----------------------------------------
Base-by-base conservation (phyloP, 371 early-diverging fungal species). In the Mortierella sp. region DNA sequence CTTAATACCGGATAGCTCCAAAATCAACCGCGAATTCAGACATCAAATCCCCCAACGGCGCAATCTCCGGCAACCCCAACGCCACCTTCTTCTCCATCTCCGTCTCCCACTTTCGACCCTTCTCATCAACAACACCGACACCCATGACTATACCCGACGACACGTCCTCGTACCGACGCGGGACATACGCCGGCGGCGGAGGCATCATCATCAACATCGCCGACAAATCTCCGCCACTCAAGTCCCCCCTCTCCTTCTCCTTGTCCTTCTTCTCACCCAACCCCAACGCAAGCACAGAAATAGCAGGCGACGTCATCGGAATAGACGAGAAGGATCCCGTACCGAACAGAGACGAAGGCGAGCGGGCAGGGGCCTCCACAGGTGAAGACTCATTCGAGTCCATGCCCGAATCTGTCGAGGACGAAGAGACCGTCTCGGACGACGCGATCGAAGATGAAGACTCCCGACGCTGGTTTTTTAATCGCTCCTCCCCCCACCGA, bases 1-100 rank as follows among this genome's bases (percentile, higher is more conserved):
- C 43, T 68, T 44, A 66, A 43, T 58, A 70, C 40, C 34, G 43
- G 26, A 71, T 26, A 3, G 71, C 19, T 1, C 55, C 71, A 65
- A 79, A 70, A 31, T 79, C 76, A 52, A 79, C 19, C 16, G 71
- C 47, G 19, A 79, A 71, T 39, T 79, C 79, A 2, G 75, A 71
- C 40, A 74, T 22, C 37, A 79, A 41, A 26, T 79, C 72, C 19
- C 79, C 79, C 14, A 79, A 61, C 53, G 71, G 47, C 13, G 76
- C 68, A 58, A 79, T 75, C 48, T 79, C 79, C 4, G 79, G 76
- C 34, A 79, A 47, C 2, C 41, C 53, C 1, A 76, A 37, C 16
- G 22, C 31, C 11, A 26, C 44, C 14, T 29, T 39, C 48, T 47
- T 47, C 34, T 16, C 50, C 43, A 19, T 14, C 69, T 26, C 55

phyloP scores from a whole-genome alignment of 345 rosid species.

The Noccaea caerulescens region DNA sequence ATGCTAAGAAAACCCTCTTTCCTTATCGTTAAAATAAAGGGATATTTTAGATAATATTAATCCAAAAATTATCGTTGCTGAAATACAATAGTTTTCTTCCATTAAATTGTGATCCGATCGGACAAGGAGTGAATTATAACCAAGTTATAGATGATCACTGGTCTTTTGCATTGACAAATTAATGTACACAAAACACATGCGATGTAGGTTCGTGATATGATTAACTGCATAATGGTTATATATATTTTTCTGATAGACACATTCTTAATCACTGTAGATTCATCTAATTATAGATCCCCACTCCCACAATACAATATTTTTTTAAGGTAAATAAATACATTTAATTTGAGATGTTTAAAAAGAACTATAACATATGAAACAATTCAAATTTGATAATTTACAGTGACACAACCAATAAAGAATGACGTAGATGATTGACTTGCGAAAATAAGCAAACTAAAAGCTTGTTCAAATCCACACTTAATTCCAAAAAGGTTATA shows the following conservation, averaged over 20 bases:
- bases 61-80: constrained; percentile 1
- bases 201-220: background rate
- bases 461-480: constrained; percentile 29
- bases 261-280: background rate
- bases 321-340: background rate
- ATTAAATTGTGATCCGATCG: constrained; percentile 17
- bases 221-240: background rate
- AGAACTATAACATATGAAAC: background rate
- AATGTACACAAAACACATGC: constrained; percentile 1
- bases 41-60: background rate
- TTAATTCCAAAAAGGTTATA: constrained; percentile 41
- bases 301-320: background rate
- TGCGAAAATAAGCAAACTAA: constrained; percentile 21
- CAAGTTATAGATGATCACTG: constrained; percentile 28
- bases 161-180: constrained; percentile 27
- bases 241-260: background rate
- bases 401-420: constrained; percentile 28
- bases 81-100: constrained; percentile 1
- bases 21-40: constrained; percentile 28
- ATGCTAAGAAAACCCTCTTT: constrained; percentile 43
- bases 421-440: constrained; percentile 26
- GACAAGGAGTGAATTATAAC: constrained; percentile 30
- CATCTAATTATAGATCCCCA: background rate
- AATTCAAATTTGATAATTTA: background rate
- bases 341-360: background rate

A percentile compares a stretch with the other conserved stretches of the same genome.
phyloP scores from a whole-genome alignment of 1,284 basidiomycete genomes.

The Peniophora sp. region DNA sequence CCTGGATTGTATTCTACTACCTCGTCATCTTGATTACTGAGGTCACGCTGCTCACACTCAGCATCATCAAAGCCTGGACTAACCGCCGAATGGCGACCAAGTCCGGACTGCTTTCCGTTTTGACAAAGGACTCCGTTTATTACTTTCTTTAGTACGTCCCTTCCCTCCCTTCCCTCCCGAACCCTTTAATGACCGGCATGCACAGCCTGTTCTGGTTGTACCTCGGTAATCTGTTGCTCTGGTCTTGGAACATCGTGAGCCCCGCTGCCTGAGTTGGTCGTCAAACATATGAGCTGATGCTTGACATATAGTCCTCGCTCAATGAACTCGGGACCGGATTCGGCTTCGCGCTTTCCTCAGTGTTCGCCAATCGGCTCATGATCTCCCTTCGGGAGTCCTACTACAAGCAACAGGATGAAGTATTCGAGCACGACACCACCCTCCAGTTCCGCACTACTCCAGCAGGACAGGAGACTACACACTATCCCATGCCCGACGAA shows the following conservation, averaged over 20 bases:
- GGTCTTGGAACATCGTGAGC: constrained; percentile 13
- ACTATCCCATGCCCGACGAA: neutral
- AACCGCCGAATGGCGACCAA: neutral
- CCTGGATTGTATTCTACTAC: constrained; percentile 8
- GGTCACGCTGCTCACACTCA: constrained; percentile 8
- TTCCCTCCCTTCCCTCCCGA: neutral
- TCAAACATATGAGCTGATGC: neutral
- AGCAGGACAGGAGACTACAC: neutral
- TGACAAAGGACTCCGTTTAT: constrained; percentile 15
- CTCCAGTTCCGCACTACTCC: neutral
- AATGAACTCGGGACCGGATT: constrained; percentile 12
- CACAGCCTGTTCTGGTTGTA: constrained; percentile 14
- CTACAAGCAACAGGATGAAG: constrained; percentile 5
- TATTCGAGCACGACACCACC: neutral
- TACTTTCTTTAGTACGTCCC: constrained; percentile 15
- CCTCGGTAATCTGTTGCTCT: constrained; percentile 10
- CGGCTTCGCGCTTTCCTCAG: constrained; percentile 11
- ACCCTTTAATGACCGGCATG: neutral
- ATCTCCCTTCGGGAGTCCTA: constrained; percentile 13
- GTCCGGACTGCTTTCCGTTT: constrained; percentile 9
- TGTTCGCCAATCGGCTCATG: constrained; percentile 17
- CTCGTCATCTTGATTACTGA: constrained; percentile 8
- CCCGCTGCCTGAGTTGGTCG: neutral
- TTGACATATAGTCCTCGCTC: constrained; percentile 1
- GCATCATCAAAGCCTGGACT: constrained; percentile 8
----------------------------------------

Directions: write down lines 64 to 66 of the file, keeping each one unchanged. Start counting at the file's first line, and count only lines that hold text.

- CCCGCTGCCTGAGTTGGTCG: neutral
- TTGACATATAGTCCTCGCTC: constrained; percentile 1
- GCATCATCAAAGCCTGGACT: constrained; percentile 8